A new study that challenges the theory that female mammals are born with a finite number of oocytes (eggs) has found that despite their age, female mice have a renewable supply of eggs in their ovaries.
The discovery was made by Professor Jock Findlay from Prince Henry's Institute and Associate Professor Jeff Kerr from Monash's Department of Anatomy and Cell Biology, who say that the findings could have broad implications for women's fertility treatments.
Professor Findlay and Dr Kerr's research gives support to a theory made two years ago by international researchers who speculated that mice could continue to produce eggs throughout puberty and adulthood. At the time the scientists could not produce evidence to confirm their idea.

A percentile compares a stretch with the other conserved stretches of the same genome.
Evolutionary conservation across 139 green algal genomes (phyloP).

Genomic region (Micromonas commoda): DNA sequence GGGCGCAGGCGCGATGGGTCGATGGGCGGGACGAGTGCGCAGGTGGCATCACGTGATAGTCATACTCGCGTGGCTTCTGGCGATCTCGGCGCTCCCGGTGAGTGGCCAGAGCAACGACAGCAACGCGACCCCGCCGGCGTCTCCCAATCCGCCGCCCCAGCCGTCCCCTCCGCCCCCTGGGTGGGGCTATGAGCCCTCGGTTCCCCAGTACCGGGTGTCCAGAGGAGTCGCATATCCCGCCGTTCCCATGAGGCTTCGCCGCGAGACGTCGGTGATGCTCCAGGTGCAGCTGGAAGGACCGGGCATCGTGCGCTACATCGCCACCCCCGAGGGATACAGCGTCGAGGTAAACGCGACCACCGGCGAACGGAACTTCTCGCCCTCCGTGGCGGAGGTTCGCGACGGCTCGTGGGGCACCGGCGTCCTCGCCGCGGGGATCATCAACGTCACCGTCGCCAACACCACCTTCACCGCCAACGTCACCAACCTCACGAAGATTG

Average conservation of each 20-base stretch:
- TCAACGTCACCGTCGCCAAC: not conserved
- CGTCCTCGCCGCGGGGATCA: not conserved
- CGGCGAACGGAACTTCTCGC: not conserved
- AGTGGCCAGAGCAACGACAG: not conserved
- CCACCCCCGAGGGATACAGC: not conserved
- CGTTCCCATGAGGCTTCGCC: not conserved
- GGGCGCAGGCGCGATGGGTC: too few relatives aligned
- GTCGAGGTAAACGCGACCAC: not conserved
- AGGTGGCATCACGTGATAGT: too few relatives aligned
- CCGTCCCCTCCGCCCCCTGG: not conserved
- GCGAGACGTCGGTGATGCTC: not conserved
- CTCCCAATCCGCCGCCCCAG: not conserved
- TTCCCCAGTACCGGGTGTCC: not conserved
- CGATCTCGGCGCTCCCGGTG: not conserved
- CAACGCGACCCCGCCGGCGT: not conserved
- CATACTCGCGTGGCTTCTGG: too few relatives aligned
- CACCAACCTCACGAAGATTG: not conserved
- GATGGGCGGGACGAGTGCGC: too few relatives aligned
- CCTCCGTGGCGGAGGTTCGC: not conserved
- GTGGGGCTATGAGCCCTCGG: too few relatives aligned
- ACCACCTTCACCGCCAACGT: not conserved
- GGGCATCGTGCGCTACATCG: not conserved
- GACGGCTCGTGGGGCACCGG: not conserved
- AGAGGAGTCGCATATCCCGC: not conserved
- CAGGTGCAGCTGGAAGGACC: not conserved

In the mammalian ovary, reproductive cells called oocytes (eggs) develop within ovarian follicles. In humans, the eggs are believed to die off from late in foetal life, after birth and into adult life.
The researchers found that the total number of eggs in young and normal healthy adult female mice does not decline over time, and that overall egg number is maintained for longer than previously thought.
"The mechanism behind renewable oocytes is still unknown. Although other scientists have suggested that the new eggs come from stem cells in the bone marrow or the ovary, we really don't know and further experimentation is needed to find out," Prof Findlay said.
Dr Kerr said the phenomenon of egg regeneration in mice did not necessarily mean the same happened in humans.
"But the mechanism could provide direction for ovarian stem cell research and help women with fertility conditions," he said.
The findings of the study have been published in the July issue of Reproduction.